The World Health Organisation issued a statement welcoming a pilot project in Malawi of administering a malaria vaccine to children below the age of 2 years. A total of 3,60,000 children across three African countries — Malawi, Ghana, and Kenya — will be covered every year with the vaccine. Advertising
The vaccine has taken three decades to come to fruition, and is the first one ever against a disease that kills 4,35,000 people a year, most of them children. India ranks high in the list of countries worst affected by the mosquito-borne disease.
What is it that makes the RTS,S vaccine unique, and why is the public health fraternity excited about it?
What is the RTS,S vaccine?
The vaccine has been developed by GSK — the company is donating about 10 million doses of the product for the pilot. It was created in 1987 by GSK and was subsequently developed with support from the Bill and Melinda Gates Foundation. In 2014, the vaccine cleared phase III clinical trials which certified that it was both effective and safe for use in humans. According to a description from PATH’s Malaria Vaccine Initiative (MVI), “RTS, S aims to trigger the immune system to defend against the first stages of malaria when the Plasmodium falciparum parasite enters the human host’s bloodstream through a mosquito bite and infects liver cells. The vaccine is designed to prevent the parasite from infecting the liver, where it can mature, multiply, re-enter the bloodstream, and infect red blood cells, which can lead to disease symptoms”.
PATH is an international nonprofit team of innovators which advises and partners with public institutions, businesses, grassroots groups, and investors to tackle the world’s toughest global health problems, including malaria. MVI works with various stakeholders towards the development of a malaria vaccine.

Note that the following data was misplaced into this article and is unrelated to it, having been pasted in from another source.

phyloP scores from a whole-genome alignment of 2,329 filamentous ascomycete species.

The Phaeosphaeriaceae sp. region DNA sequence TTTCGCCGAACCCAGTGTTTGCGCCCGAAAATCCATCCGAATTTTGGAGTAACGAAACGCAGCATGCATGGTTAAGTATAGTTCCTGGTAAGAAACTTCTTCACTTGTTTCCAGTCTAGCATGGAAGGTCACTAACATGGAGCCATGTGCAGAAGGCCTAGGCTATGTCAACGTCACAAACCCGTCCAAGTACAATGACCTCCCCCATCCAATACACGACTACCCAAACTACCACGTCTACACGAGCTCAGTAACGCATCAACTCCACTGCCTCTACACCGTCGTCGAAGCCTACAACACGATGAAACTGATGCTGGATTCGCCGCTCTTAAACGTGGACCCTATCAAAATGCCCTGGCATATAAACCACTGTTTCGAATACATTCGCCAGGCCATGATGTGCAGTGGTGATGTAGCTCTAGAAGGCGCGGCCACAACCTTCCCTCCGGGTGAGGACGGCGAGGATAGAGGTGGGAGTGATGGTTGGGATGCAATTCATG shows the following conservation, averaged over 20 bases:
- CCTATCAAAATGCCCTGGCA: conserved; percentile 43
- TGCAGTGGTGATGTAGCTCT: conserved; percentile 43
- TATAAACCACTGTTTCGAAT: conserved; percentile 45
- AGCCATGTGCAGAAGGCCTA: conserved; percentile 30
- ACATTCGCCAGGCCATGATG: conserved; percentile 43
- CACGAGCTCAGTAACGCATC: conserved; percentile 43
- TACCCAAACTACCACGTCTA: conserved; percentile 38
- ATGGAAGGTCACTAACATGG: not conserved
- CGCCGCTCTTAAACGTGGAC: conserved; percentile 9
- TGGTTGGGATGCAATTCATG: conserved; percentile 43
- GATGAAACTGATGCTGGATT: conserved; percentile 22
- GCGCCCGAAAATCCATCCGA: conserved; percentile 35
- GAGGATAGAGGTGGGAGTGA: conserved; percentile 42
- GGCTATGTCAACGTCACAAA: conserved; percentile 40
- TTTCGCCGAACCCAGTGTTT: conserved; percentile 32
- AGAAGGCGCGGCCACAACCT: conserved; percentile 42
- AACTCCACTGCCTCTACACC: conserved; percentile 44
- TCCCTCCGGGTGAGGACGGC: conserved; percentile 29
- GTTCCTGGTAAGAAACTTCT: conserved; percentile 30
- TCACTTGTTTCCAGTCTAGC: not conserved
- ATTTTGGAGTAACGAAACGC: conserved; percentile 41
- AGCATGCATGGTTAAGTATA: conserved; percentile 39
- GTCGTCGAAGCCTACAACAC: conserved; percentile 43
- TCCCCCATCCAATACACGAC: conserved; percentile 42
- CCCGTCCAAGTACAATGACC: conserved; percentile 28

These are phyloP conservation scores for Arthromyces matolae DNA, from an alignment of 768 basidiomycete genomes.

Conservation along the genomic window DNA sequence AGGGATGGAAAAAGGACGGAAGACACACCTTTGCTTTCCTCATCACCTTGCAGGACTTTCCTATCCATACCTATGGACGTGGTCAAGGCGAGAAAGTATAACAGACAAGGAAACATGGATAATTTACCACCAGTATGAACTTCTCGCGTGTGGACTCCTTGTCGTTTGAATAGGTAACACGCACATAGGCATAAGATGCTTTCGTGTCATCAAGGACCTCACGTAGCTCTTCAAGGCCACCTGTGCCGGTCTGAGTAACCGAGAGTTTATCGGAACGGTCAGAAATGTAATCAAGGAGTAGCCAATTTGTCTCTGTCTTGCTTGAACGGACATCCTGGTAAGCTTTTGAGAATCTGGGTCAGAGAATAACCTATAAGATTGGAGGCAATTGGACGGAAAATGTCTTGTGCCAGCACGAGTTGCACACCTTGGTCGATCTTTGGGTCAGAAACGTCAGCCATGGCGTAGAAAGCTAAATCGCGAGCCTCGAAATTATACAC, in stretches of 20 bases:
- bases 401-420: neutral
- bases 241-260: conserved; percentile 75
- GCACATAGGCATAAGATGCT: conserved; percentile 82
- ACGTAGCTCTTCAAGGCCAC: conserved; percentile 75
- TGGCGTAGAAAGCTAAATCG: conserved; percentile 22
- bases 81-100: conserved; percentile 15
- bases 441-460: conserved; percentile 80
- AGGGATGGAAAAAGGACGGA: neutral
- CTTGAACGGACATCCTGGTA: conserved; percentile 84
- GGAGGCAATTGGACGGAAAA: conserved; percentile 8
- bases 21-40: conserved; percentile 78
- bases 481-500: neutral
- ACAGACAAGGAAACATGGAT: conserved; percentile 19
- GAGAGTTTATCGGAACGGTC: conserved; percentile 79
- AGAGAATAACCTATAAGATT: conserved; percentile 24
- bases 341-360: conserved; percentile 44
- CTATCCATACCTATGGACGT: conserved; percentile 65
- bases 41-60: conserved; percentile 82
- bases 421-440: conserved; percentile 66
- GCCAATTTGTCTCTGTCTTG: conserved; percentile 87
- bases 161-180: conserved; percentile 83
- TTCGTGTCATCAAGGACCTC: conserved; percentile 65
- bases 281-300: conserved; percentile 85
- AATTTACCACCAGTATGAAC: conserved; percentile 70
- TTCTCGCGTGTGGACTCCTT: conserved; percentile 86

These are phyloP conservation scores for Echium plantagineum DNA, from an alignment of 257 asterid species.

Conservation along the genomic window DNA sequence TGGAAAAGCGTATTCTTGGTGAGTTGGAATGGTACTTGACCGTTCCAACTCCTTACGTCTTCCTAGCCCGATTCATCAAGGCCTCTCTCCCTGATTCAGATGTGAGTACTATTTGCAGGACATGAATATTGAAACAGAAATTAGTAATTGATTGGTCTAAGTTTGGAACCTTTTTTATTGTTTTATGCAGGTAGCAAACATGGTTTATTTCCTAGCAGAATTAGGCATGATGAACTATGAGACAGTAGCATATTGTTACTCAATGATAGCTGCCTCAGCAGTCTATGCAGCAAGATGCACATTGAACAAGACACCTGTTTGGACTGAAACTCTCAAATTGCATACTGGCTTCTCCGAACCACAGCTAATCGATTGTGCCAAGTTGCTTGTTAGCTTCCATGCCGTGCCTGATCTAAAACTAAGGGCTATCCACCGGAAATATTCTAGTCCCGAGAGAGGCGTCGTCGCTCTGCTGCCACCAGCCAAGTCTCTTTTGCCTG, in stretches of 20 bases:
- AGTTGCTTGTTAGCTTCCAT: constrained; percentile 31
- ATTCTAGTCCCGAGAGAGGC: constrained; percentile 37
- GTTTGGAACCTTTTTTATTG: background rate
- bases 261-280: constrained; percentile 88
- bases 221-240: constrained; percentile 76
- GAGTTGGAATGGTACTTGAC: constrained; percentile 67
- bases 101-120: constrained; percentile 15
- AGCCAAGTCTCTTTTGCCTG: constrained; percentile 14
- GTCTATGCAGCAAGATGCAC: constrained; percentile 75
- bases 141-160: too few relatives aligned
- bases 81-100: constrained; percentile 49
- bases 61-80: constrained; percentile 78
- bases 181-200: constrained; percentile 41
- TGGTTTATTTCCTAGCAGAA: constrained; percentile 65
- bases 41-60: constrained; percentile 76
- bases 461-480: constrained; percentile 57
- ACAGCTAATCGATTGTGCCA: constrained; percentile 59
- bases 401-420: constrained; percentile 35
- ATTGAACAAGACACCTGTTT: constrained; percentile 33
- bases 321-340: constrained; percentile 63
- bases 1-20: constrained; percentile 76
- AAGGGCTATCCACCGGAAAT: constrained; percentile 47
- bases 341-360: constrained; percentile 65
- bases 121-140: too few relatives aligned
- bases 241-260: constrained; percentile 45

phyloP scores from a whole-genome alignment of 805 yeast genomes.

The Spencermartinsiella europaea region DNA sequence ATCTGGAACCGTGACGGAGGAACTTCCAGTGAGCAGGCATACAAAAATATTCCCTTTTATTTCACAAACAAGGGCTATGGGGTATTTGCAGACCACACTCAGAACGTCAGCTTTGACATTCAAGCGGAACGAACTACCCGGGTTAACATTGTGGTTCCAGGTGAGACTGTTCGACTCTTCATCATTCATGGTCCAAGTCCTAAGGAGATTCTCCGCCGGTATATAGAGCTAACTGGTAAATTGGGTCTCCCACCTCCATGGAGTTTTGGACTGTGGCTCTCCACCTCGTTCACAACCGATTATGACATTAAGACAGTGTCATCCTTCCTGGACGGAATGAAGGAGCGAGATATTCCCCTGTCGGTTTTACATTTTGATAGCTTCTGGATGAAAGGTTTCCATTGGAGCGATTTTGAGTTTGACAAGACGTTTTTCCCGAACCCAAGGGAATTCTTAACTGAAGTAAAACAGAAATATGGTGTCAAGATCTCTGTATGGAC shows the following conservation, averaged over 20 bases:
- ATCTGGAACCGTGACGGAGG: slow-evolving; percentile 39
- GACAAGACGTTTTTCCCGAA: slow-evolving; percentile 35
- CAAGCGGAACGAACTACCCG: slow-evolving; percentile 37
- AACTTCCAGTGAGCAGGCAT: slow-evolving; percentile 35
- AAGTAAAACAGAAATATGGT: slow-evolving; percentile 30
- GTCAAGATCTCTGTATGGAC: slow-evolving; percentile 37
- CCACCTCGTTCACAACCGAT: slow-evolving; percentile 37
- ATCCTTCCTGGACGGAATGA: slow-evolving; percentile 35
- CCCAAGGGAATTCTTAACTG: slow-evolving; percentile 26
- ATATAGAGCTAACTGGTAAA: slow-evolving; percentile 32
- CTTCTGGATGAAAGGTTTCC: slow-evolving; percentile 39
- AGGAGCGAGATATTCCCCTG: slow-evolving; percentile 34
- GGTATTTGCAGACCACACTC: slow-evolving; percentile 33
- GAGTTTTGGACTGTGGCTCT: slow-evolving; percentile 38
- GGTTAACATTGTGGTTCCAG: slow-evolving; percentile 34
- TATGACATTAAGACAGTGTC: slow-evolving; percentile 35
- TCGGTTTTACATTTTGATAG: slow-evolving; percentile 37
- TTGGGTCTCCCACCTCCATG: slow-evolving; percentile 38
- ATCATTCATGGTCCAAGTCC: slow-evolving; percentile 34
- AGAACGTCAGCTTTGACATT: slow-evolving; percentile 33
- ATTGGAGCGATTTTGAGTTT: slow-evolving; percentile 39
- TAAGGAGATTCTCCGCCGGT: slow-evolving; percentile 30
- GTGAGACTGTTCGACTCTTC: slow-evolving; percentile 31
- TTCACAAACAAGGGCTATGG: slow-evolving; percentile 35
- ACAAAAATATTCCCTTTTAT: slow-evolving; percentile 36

In Phase 3 trials conducted in Africa between 2009 and 2014, children received four doses of RTS,S. The vaccine prevented four in 10 cases of clinical malaria; three in 10 cases of severe malaria; and six in 10 cases of severe malaria anaemia, the most common reason children die from malaria. There were reductions in overall hospital admissions and the need for blood transfusions.
“We have seen tremendous gains from bed nets and other measures to control malaria in the last 15 years, but progress has stalled and even reversed in some areas. We need new solutions to get the malaria response back on track, and this vaccine gives us a promising tool to get there. The malaria vaccine has the potential to save tens of thousands of children’s lives,” WHO Director-General Dr. Tedros Adhanom Ghebreyesus said.
What is the next step for the malaria vaccine now?
The pilot countries — Malawi is the only one that has actually started it; Kenya and Ghana will follow — were chosen after they responded to a WHO call for expressions of interest. Ten African countries were in the fray and these three countries were selected for their well-functioning malaria and immunization programmes, and for their areas with moderate to high malaria transmission. In the selected areas in the three countries, the vaccine will be given in four doses: three doses between 5 and 9 months of age, and the fourth dose around the child’s second birthday.
“This novel tool is the result of GSK employees collaborating with their partners, applying the latest in vaccine science to contribute to the fight against malaria. We look forward to seeing the results of the pilot, and in parallel, are working with WHO and PATH to secure the vaccine’s sustained global health impact in the future,” Dr. Thomas Breuer, Chief Medical Officer of GSK Vaccines, said.
Once the pilots have been completed, the WHO will review the results and come out with its recommendations for the use of the vaccine. For a country like India, the key question though is likely to be as much the efficacy of the vaccine as its cost.
The Correspondent Bureau with inputs from agencies